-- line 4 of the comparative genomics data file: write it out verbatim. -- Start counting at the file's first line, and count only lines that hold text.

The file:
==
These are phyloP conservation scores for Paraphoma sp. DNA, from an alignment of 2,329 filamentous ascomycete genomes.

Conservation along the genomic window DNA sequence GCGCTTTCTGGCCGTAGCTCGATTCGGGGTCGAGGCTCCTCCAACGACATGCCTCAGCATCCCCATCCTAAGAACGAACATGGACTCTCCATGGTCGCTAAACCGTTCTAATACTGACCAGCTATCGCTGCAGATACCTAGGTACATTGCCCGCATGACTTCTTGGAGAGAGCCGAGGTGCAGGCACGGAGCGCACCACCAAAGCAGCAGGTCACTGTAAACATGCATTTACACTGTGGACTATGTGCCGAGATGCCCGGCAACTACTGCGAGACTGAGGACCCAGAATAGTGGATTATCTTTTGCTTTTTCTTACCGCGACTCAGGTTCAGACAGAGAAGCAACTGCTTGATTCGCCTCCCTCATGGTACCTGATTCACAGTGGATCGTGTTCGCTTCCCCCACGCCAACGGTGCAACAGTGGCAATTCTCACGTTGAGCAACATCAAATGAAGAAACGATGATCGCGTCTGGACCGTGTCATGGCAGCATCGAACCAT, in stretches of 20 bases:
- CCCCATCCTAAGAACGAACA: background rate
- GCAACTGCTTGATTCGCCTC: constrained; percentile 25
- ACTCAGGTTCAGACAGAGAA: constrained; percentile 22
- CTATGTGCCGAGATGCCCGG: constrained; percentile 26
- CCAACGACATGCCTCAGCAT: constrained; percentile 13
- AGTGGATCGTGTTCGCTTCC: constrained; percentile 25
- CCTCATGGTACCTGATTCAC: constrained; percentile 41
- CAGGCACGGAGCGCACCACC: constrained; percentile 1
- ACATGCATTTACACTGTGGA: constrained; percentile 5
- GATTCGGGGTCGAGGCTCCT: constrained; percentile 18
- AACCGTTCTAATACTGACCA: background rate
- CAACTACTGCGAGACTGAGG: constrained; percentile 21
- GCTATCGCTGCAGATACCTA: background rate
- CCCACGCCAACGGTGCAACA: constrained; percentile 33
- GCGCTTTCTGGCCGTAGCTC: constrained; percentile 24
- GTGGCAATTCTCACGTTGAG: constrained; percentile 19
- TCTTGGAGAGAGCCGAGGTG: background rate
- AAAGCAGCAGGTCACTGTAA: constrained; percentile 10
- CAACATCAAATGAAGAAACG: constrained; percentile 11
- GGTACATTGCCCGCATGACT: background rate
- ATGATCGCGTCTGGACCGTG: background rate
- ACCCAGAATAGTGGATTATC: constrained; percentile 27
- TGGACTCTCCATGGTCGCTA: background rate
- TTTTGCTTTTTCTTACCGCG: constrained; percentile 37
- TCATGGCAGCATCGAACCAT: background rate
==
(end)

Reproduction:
- GCAACTGCTTGATTCGCCTC: constrained; percentile 25